Muchas películas de Montgomery Clift fueron rodadas en Europa. De hecho puede considerarse uno de los actores norteamericanos de su época más europeros, pues aunque no era oriundo de aquí, se educó en la vieja Europa y como él mismo bromeaba, tenía poco de americano.

El hecho de que rodara en Europa, se debe a los numerosos roles de soldado que tuvo en su carrera pese a no realizar el servicio militar y por tanto no participar en la II Guera Mundial como muchas estrellas, otra paradoja de su vida.

En esta web, se localizan algunos sitios donde tuvo lugar el rodaje de sus películas. El caso más conocido es el de los barracones Schofield en Honolulú (Hawai) que el Pentágono puso a disposición del rodaje de From here to eternity (De aquí a la eternidad, 53).

Empezando por Red River (Río Rojo, 1948), rodado en Tucson, Arizona y pasando por Raintree County (El árbol de la vida, 1957), rodada en Kentucky a donde acudieron a ver a Monty sus parientes paternos del Sur. La web no sólo cita los lugares sino que se vale del famoso Google map para localizarlos.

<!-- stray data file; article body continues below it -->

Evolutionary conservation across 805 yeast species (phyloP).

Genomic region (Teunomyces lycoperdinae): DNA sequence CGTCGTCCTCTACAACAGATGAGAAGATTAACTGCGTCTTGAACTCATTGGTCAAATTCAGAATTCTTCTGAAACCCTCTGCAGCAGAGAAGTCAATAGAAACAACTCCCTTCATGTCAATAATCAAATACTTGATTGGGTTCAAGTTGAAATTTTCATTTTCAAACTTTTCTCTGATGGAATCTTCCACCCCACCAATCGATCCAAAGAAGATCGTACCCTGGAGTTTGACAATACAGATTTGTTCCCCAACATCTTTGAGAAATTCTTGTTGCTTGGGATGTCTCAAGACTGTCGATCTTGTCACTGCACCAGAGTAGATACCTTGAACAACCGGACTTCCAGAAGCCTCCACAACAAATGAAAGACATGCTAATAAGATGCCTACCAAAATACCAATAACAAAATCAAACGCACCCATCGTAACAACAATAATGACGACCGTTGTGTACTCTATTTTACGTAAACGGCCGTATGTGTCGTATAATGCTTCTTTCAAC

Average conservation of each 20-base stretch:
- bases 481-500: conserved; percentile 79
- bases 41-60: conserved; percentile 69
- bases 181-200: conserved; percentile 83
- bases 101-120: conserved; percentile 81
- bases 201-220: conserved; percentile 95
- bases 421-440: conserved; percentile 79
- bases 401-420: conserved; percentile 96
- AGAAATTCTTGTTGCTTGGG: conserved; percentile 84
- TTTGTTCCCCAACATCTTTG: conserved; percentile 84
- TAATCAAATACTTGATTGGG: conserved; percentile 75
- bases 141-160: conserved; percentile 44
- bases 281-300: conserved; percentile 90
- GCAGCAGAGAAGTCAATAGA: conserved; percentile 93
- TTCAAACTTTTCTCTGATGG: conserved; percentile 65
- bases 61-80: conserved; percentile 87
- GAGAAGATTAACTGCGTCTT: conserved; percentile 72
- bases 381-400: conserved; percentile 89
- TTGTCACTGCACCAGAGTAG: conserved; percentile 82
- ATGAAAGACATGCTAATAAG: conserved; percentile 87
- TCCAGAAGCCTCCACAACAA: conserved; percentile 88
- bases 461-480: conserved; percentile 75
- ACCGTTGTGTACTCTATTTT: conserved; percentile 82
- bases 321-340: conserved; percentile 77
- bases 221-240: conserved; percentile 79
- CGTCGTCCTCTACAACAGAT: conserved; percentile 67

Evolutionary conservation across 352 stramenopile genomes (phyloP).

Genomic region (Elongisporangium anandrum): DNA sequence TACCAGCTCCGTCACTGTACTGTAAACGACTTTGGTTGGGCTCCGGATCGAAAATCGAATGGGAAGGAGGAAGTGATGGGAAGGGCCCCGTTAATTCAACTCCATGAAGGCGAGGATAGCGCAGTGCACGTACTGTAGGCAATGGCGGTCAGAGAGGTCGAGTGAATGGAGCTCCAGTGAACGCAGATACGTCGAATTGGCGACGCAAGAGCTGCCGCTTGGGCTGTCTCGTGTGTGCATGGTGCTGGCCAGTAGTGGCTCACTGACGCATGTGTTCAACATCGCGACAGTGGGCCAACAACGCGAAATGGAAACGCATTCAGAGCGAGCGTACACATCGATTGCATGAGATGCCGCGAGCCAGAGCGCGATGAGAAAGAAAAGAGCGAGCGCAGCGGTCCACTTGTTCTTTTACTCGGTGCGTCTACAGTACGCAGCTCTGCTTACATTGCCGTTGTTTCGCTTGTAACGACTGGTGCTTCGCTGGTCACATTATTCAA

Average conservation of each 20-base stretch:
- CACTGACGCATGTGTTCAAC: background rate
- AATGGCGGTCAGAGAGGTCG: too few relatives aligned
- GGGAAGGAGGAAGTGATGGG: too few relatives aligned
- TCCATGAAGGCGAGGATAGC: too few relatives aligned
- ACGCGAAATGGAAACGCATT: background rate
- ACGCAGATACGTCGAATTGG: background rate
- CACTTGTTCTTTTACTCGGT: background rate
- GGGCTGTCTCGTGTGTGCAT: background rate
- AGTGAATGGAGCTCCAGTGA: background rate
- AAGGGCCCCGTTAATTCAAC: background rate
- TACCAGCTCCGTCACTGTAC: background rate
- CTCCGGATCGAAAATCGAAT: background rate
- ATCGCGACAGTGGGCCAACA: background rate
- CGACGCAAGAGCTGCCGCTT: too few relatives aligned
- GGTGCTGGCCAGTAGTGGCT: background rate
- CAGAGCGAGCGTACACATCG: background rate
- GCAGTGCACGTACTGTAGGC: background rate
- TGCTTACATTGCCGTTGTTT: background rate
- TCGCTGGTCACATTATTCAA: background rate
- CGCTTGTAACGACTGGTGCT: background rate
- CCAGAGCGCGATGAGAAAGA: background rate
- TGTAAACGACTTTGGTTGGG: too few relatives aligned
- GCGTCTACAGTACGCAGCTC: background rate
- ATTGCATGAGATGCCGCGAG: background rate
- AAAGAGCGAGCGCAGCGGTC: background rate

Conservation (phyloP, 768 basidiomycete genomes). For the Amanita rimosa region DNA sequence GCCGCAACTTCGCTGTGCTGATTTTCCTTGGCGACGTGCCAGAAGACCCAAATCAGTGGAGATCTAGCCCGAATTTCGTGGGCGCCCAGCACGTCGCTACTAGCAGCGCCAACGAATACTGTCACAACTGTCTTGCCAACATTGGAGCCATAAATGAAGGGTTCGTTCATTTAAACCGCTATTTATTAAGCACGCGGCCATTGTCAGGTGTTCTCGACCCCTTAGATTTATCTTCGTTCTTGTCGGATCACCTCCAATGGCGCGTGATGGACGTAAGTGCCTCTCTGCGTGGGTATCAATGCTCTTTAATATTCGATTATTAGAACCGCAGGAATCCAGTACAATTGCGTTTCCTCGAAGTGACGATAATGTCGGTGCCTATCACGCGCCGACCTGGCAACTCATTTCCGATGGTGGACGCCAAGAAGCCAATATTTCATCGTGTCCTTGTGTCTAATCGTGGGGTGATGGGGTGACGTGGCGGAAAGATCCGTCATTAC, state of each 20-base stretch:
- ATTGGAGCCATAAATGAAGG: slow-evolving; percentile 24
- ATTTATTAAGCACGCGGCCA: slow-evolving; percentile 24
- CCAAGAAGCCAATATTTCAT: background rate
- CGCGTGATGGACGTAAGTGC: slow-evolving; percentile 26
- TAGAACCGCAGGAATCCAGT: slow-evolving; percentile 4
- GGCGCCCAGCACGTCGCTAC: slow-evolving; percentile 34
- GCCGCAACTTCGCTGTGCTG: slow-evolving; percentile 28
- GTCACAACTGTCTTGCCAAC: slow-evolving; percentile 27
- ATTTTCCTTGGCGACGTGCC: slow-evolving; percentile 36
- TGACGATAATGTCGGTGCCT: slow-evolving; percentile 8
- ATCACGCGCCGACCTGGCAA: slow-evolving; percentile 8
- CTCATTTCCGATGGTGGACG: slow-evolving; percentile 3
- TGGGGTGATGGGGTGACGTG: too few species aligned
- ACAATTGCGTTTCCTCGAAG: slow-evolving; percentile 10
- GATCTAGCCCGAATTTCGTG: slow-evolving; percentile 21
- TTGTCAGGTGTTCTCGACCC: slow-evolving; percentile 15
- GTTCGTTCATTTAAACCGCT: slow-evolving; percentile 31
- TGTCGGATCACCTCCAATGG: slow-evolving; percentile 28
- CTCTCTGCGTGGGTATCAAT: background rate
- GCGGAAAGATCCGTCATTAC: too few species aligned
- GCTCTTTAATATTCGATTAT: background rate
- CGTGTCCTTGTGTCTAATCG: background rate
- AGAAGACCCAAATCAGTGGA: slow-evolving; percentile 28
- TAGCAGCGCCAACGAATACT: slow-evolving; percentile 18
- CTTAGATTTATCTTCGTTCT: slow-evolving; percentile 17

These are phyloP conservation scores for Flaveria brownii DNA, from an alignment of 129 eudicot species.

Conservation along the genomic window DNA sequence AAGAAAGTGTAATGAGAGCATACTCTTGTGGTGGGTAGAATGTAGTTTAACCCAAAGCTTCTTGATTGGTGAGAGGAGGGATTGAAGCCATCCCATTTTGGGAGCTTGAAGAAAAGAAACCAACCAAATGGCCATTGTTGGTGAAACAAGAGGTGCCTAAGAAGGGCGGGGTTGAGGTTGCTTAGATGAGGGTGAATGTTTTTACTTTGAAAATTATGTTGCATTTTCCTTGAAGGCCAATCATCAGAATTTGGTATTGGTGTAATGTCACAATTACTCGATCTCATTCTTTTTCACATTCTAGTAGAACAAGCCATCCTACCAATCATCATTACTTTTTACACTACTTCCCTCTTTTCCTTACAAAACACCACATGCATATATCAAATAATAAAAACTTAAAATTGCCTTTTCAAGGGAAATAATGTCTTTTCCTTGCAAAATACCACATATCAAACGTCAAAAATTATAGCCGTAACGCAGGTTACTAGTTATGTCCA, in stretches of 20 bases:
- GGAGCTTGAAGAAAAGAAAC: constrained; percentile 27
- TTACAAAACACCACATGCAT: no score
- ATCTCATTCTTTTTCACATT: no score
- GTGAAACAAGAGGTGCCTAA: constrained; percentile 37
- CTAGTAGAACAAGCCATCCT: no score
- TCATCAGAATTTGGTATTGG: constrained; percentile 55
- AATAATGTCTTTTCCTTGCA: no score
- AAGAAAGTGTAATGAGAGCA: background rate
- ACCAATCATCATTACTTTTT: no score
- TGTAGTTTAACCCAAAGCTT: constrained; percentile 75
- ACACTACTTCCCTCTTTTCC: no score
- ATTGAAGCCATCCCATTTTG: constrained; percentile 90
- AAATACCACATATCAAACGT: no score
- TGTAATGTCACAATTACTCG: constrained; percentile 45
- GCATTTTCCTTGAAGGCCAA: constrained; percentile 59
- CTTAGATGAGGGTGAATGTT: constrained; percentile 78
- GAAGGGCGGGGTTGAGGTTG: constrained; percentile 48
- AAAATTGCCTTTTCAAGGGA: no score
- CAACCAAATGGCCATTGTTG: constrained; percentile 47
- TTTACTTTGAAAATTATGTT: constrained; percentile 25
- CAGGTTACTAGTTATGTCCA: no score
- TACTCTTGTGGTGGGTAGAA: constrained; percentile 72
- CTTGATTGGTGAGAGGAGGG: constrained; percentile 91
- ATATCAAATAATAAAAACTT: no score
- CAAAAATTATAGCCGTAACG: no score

* Montgomery Clift Filming Locations


Sesión de fotos (16): comentarios

Joanne Dru fue la primera pareja de Montgomery Clift en el cine, pero es sin duda la que menos se asocia con él. No es una actriz conocida y aunque hace bien su papel de Tess Millay en Red River (Río Rojo, 1948), siempre me pareció mayor (en realidad era 2 años más joven que Monty) y nada sexy. En cambio Monty despliega con ella toda su ternura y su romanticismo más encantador. Las fotos de estudio que le hicieron juntos dan prueba de ello. Aunque también diríase que es de las poca veces en que Monty aparece menos vulnerable.

Los datos de la última foto son éstos: Montgomery Clift and Joanne Dru share a romantic moment in the Howard Hawks western 'Red River'. (Photo by John Kobal Foundation/Getty Images). Aunque la fecha es totalmente incorrecta, no puede ser del 1 de enero de 1948 puesto que la película se rodó en 1946.


Sesión de fotos (16): con Joanne Dru

Ver comentarios.